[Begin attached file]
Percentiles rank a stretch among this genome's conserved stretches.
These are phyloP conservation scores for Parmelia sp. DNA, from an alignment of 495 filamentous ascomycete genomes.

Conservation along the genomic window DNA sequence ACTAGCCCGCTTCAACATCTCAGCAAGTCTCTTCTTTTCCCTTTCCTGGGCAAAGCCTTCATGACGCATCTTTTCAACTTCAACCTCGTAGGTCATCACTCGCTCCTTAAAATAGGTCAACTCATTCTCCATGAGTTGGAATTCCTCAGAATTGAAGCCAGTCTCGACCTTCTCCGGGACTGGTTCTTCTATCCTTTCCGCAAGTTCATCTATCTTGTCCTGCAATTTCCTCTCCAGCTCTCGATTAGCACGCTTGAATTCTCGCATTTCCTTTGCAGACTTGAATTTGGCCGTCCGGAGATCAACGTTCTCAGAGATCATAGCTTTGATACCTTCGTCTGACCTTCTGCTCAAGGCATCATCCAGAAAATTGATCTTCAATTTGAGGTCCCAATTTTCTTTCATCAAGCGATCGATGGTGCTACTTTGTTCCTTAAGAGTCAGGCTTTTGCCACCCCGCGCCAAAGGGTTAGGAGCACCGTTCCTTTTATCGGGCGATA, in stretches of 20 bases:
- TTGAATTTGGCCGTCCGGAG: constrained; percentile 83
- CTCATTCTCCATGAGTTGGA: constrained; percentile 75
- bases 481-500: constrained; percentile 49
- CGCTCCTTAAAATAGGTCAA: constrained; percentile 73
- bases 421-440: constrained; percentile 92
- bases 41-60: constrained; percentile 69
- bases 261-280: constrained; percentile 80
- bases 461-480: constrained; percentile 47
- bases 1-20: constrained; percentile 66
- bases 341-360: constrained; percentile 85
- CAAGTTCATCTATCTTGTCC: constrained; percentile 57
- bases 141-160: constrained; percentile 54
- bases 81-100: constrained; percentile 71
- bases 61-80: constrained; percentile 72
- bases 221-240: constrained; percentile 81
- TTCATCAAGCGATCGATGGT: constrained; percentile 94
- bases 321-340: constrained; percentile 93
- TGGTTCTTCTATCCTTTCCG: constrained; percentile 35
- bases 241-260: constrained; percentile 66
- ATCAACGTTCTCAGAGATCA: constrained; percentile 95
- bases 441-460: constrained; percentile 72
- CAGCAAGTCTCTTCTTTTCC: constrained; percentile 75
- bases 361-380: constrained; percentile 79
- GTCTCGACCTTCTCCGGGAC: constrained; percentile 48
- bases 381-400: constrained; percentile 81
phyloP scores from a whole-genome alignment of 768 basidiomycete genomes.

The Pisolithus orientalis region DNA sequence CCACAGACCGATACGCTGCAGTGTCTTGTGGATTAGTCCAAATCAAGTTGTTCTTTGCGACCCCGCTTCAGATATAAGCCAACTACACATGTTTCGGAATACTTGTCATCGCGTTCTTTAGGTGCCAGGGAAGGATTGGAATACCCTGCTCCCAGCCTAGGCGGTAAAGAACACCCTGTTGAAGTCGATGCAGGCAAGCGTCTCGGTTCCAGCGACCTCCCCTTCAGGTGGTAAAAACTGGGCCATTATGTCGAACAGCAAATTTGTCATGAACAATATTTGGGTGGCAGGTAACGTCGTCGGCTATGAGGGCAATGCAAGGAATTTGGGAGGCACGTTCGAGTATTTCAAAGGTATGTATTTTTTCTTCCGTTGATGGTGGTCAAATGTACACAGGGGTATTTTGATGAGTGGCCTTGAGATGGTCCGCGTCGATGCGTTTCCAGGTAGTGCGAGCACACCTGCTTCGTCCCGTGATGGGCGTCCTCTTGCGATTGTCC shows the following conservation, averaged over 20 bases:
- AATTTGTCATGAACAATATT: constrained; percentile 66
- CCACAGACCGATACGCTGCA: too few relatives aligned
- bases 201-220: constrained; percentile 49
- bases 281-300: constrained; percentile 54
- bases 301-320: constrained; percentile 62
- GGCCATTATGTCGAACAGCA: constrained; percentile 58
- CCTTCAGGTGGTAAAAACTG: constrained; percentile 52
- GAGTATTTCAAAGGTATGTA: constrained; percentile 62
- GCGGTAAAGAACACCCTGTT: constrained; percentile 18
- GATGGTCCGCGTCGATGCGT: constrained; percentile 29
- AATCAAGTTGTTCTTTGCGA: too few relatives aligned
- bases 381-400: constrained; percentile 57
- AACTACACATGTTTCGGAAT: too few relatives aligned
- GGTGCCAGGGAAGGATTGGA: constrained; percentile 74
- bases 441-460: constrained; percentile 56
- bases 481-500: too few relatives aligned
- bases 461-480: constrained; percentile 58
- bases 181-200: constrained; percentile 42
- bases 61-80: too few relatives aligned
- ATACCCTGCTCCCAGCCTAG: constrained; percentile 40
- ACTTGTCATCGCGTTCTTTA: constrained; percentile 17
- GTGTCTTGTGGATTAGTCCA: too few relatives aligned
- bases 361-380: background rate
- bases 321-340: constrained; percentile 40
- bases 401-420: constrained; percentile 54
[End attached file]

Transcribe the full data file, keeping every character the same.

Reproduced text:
Percentiles rank a stretch among this genome's conserved stretches.
These are phyloP conservation scores for Parmelia sp. DNA, from an alignment of 495 filamentous ascomycete genomes.

Conservation along the genomic window DNA sequence ACTAGCCCGCTTCAACATCTCAGCAAGTCTCTTCTTTTCCCTTTCCTGGGCAAAGCCTTCATGACGCATCTTTTCAACTTCAACCTCGTAGGTCATCACTCGCTCCTTAAAATAGGTCAACTCATTCTCCATGAGTTGGAATTCCTCAGAATTGAAGCCAGTCTCGACCTTCTCCGGGACTGGTTCTTCTATCCTTTCCGCAAGTTCATCTATCTTGTCCTGCAATTTCCTCTCCAGCTCTCGATTAGCACGCTTGAATTCTCGCATTTCCTTTGCAGACTTGAATTTGGCCGTCCGGAGATCAACGTTCTCAGAGATCATAGCTTTGATACCTTCGTCTGACCTTCTGCTCAAGGCATCATCCAGAAAATTGATCTTCAATTTGAGGTCCCAATTTTCTTTCATCAAGCGATCGATGGTGCTACTTTGTTCCTTAAGAGTCAGGCTTTTGCCACCCCGCGCCAAAGGGTTAGGAGCACCGTTCCTTTTATCGGGCGATA, in stretches of 20 bases:
- TTGAATTTGGCCGTCCGGAG: constrained; percentile 83
- CTCATTCTCCATGAGTTGGA: constrained; percentile 75
- bases 481-500: constrained; percentile 49
- CGCTCCTTAAAATAGGTCAA: constrained; percentile 73
- bases 421-440: constrained; percentile 92
- bases 41-60: constrained; percentile 69
- bases 261-280: constrained; percentile 80
- bases 461-480: constrained; percentile 47
- bases 1-20: constrained; percentile 66
- bases 341-360: constrained; percentile 85
- CAAGTTCATCTATCTTGTCC: constrained; percentile 57
- bases 141-160: constrained; percentile 54
- bases 81-100: constrained; percentile 71
- bases 61-80: constrained; percentile 72
- bases 221-240: constrained; percentile 81
- TTCATCAAGCGATCGATGGT: constrained; percentile 94
- bases 321-340: constrained; percentile 93
- TGGTTCTTCTATCCTTTCCG: constrained; percentile 35
- bases 241-260: constrained; percentile 66
- ATCAACGTTCTCAGAGATCA: constrained; percentile 95
- bases 441-460: constrained; percentile 72
- CAGCAAGTCTCTTCTTTTCC: constrained; percentile 75
- bases 361-380: constrained; percentile 79
- GTCTCGACCTTCTCCGGGAC: constrained; percentile 48
- bases 381-400: constrained; percentile 81
phyloP scores from a whole-genome alignment of 768 basidiomycete genomes.

The Pisolithus orientalis region DNA sequence CCACAGACCGATACGCTGCAGTGTCTTGTGGATTAGTCCAAATCAAGTTGTTCTTTGCGACCCCGCTTCAGATATAAGCCAACTACACATGTTTCGGAATACTTGTCATCGCGTTCTTTAGGTGCCAGGGAAGGATTGGAATACCCTGCTCCCAGCCTAGGCGGTAAAGAACACCCTGTTGAAGTCGATGCAGGCAAGCGTCTCGGTTCCAGCGACCTCCCCTTCAGGTGGTAAAAACTGGGCCATTATGTCGAACAGCAAATTTGTCATGAACAATATTTGGGTGGCAGGTAACGTCGTCGGCTATGAGGGCAATGCAAGGAATTTGGGAGGCACGTTCGAGTATTTCAAAGGTATGTATTTTTTCTTCCGTTGATGGTGGTCAAATGTACACAGGGGTATTTTGATGAGTGGCCTTGAGATGGTCCGCGTCGATGCGTTTCCAGGTAGTGCGAGCACACCTGCTTCGTCCCGTGATGGGCGTCCTCTTGCGATTGTCC shows the following conservation, averaged over 20 bases:
- AATTTGTCATGAACAATATT: constrained; percentile 66
- CCACAGACCGATACGCTGCA: too few relatives aligned
- bases 201-220: constrained; percentile 49
- bases 281-300: constrained; percentile 54
- bases 301-320: constrained; percentile 62
- GGCCATTATGTCGAACAGCA: constrained; percentile 58
- CCTTCAGGTGGTAAAAACTG: constrained; percentile 52
- GAGTATTTCAAAGGTATGTA: constrained; percentile 62
- GCGGTAAAGAACACCCTGTT: constrained; percentile 18
- GATGGTCCGCGTCGATGCGT: constrained; percentile 29
- AATCAAGTTGTTCTTTGCGA: too few relatives aligned
- bases 381-400: constrained; percentile 57
- AACTACACATGTTTCGGAAT: too few relatives aligned
- GGTGCCAGGGAAGGATTGGA: constrained; percentile 74
- bases 441-460: constrained; percentile 56
- bases 481-500: too few relatives aligned
- bases 461-480: constrained; percentile 58
- bases 181-200: constrained; percentile 42
- bases 61-80: too few relatives aligned
- ATACCCTGCTCCCAGCCTAG: constrained; percentile 40
- ACTTGTCATCGCGTTCTTTA: constrained; percentile 17
- GTGTCTTGTGGATTAGTCCA: too few relatives aligned
- bases 361-380: background rate
- bases 321-340: constrained; percentile 40
- bases 401-420: constrained; percentile 54